said optical fiber has the characteristic of receiving the light projected from said optical element and projecting the light from the second end of said optical fiber with an annular power distribution.
32. The optical system of claim 31, wherein:
said light source is a laser; and
said optical fiber is multi-mode fiber.
33. The optical system of claim 32, wherein said laser is a single mode vertical cavity surface emitting laser.
34. The optical system of claim 32, wherein said laser is a multi-mode vertical cavity surface emitting laser.
35. The optical system of claim 32, wherein said optical element has at least one surface with a discontinuity in slope.
36. The optical system of claim 32, wherein the power annular distribution of the light from the second end of said optical fiber has the following characteristics:
thirty or less percent of the total power from the second end is from an area bordered by a perimeter of a radius of about 4.5 microns from a center of the second end of said optical fiber; and
eighty-six or more percent of the total power from the second end is from an area bordered by a perimeter of a radius of about 19 microns from the center of the second end of said optical fiber.
37. The optical system of claim 31,
wherein said optical element has a slope discontinuity on at least one surface.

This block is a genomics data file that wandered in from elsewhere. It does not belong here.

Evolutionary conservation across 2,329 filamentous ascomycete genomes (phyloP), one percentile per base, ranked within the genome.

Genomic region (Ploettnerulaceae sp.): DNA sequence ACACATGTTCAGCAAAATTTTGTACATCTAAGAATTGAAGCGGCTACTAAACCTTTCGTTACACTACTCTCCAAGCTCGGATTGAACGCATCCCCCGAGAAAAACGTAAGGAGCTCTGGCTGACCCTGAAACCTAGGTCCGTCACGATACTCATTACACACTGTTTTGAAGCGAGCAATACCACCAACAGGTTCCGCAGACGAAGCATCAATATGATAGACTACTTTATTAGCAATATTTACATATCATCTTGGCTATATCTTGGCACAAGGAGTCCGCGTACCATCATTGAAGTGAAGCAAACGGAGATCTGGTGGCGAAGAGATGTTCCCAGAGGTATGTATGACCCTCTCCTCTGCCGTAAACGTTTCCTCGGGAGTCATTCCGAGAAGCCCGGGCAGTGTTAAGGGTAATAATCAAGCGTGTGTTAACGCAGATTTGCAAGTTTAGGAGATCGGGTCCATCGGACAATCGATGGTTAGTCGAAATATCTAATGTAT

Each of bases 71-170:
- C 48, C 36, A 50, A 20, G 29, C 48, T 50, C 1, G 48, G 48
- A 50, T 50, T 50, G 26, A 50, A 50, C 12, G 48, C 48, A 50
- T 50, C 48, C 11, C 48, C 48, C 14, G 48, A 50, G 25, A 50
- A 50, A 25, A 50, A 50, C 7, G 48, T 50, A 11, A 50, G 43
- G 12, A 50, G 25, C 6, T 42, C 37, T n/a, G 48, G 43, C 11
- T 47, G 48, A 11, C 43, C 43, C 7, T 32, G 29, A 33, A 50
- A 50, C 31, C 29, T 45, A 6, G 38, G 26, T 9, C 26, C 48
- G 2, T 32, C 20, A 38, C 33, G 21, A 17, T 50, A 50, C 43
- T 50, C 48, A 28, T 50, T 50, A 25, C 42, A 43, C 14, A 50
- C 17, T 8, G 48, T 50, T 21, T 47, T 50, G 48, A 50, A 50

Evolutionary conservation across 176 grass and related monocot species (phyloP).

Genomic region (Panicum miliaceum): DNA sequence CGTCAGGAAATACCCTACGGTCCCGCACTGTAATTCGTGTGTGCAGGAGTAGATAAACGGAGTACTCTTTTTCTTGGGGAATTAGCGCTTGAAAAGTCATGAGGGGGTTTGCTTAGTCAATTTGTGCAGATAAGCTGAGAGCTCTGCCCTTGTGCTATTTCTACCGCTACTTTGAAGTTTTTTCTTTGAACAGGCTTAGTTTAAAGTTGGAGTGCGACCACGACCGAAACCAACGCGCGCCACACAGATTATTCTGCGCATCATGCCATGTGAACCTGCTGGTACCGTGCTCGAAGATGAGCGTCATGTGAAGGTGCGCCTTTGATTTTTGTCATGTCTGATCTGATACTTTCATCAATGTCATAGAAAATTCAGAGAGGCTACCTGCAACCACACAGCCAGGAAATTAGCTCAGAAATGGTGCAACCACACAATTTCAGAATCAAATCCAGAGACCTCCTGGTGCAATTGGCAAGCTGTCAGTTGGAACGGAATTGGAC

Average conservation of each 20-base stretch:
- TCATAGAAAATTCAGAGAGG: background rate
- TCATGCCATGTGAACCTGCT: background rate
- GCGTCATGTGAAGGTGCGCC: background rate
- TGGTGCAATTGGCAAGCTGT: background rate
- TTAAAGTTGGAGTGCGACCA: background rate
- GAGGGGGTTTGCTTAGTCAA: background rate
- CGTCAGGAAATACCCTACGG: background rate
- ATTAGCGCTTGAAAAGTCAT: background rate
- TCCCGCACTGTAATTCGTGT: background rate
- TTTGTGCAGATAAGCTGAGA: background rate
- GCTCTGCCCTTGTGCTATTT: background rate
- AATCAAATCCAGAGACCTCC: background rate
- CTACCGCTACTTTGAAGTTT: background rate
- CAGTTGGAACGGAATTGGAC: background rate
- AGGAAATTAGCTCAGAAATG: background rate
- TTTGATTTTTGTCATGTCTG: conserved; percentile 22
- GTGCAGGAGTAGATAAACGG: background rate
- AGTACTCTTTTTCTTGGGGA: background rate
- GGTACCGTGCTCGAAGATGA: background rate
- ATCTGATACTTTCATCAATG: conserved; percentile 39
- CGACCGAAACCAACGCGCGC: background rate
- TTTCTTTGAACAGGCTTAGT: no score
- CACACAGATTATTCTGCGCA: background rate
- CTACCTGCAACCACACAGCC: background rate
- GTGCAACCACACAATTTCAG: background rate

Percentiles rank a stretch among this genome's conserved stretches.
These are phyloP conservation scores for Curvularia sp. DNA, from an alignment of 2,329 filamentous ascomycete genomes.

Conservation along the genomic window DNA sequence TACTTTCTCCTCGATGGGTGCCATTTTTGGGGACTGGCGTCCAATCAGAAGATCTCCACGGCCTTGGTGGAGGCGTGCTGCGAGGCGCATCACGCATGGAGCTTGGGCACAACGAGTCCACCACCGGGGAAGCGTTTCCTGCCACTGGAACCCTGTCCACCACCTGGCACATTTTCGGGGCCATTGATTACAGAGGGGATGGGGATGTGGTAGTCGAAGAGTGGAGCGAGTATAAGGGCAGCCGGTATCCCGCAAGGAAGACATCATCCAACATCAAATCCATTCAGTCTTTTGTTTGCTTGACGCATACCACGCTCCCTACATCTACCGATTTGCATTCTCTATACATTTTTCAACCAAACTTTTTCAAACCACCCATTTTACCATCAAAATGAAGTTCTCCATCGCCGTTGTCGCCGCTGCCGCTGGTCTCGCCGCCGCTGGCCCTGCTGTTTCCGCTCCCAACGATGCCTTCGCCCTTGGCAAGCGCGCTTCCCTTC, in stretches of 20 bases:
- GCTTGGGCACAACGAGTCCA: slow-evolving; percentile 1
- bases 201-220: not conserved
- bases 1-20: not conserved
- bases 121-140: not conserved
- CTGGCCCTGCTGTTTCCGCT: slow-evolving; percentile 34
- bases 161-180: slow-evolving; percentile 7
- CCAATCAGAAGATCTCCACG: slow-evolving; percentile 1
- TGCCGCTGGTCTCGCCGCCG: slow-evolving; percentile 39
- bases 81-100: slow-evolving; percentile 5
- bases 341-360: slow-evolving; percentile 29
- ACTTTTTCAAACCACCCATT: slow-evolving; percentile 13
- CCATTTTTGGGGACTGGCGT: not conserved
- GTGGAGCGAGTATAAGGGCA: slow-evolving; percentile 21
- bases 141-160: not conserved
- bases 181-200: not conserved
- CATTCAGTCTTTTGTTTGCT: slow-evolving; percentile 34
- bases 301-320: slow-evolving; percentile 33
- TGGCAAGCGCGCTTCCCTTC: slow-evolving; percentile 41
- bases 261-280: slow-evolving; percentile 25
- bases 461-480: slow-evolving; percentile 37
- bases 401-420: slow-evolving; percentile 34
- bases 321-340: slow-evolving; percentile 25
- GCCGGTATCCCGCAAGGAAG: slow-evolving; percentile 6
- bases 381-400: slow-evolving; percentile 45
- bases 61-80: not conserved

38. The system of claim 37, wherein said optical element and said optical fiber are adjusted in position relative to each other so as to emphasize an annular distribution of the light received by the first end of said optical fiber.
39. The system of claim 38, wherein at least one surface of said optical element is a hyperbolic collimating surface.
40. A coupler comprising:
an optical source for providing an input optical signal;
a lens having a slope discontinuity for receiving the input optical signal and forming an optical signal having an annular intensity profile from the input optical signal;
an output optical fiber configured to receive the optical signal having an annular intensity profile; and
an optical axis running from said input optical fiber through said transfer lens and onto the output optical fiber, wherein the optical fiber, transfer lens, and output optical fiber are substantially optically aligned along the optical axis.
41. The coupler of claim 40, wherein the annular intensity profile comprises:
30 percent or less of the total light output within a radius of about 4.5 microns from the optical axis; and
at least 86 percent of the total light output within a radius of about 19 microns from the optical axis.
42. The coupler of claim 40, wherein at least a majority of the optical signal having an annular intensity profile is received and transmitted by the output optical fiber.
43. The coupler of claim 40, wherein the output optical fiber further comprises a first end proximate to the lens and a second end distal to the lens, the output optical fiber configured to receive the output signal having the annular intensity profile and transfer the signal to the second end such that the transferred light substantially retains the annular intensity profile at the second end.